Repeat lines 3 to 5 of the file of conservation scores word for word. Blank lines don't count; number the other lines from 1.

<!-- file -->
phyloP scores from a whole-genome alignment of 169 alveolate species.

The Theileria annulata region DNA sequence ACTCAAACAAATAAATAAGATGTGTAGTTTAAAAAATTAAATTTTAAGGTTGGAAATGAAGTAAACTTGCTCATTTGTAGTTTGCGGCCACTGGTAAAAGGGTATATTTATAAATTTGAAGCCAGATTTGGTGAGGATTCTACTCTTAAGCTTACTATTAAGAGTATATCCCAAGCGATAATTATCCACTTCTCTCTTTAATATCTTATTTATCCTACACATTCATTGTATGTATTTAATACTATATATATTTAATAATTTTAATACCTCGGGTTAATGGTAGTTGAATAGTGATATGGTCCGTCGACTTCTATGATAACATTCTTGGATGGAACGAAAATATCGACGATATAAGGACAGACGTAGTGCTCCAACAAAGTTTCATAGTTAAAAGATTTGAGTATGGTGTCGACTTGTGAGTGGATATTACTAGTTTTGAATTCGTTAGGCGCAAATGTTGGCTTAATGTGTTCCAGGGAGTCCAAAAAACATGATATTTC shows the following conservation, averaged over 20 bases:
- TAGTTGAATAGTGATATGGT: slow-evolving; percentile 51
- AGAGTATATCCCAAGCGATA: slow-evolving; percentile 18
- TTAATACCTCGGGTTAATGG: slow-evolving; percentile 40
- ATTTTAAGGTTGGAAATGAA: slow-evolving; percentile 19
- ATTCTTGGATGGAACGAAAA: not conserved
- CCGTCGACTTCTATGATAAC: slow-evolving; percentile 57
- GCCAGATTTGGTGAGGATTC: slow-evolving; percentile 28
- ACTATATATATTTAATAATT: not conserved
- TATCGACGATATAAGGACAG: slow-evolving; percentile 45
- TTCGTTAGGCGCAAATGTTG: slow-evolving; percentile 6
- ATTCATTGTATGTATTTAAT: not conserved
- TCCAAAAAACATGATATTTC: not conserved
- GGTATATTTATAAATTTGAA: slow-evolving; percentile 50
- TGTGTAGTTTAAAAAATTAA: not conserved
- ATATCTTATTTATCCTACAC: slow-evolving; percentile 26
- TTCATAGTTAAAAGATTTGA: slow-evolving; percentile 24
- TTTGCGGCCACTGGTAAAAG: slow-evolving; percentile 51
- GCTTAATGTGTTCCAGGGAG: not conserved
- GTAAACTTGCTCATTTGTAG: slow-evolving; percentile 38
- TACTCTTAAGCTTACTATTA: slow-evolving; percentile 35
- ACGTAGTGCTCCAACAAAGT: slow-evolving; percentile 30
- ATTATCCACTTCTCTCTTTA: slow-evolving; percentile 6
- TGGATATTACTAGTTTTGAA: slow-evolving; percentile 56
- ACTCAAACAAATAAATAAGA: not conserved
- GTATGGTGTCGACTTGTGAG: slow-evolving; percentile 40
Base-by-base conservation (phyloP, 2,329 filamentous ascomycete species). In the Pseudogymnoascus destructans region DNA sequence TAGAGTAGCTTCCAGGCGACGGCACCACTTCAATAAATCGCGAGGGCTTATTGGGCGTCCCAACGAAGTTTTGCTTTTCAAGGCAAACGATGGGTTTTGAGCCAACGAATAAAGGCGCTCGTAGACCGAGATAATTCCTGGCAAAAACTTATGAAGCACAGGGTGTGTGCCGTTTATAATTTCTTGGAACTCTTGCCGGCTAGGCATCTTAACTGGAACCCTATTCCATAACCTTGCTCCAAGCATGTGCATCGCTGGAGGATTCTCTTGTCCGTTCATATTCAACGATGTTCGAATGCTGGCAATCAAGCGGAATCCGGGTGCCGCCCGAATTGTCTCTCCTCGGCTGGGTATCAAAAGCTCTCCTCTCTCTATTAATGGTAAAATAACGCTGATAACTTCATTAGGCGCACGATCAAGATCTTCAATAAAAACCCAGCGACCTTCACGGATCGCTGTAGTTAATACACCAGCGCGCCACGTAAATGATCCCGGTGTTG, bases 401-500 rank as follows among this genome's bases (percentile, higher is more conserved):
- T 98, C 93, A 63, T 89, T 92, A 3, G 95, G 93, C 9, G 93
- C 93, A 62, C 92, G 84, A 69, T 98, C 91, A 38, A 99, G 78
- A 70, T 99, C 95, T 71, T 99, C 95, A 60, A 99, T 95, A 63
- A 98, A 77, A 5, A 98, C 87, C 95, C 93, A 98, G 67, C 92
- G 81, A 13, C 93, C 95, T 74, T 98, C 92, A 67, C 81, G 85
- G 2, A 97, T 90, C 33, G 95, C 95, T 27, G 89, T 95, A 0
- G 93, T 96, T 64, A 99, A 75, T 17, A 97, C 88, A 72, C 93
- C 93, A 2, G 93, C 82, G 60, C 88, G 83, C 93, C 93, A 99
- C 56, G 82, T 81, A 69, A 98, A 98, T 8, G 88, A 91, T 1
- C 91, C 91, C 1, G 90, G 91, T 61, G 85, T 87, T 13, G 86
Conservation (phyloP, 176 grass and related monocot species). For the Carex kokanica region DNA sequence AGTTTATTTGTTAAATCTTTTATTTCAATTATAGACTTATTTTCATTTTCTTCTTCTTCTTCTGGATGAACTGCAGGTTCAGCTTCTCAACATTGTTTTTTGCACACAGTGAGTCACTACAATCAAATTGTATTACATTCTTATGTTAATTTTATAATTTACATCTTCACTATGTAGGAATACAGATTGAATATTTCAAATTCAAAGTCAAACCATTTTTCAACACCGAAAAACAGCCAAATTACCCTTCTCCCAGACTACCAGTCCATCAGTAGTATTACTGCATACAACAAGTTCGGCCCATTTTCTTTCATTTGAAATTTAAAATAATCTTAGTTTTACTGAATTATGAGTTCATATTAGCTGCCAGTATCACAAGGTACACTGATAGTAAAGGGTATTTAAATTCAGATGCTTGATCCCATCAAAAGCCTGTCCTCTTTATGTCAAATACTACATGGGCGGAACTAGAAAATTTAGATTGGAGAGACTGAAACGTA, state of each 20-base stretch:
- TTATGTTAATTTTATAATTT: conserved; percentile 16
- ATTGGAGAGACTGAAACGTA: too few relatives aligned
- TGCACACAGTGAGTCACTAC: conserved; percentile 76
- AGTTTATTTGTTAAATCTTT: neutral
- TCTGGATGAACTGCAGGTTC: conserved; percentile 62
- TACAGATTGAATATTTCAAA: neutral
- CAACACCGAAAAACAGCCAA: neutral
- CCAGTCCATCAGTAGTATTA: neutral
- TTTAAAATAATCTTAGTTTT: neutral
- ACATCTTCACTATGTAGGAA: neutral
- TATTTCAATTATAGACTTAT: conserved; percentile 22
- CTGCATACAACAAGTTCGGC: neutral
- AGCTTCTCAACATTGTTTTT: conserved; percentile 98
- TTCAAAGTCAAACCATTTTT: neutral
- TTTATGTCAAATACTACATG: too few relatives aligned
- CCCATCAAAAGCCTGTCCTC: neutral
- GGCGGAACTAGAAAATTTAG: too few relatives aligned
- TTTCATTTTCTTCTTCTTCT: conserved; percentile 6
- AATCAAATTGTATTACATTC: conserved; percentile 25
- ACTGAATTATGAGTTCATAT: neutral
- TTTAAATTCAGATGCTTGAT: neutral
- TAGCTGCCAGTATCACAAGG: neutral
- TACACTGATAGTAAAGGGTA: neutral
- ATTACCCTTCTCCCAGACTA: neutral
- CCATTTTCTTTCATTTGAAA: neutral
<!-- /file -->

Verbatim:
- TAGTTGAATAGTGATATGGT: slow-evolving; percentile 51
- AGAGTATATCCCAAGCGATA: slow-evolving; percentile 18
- TTAATACCTCGGGTTAATGG: slow-evolving; percentile 40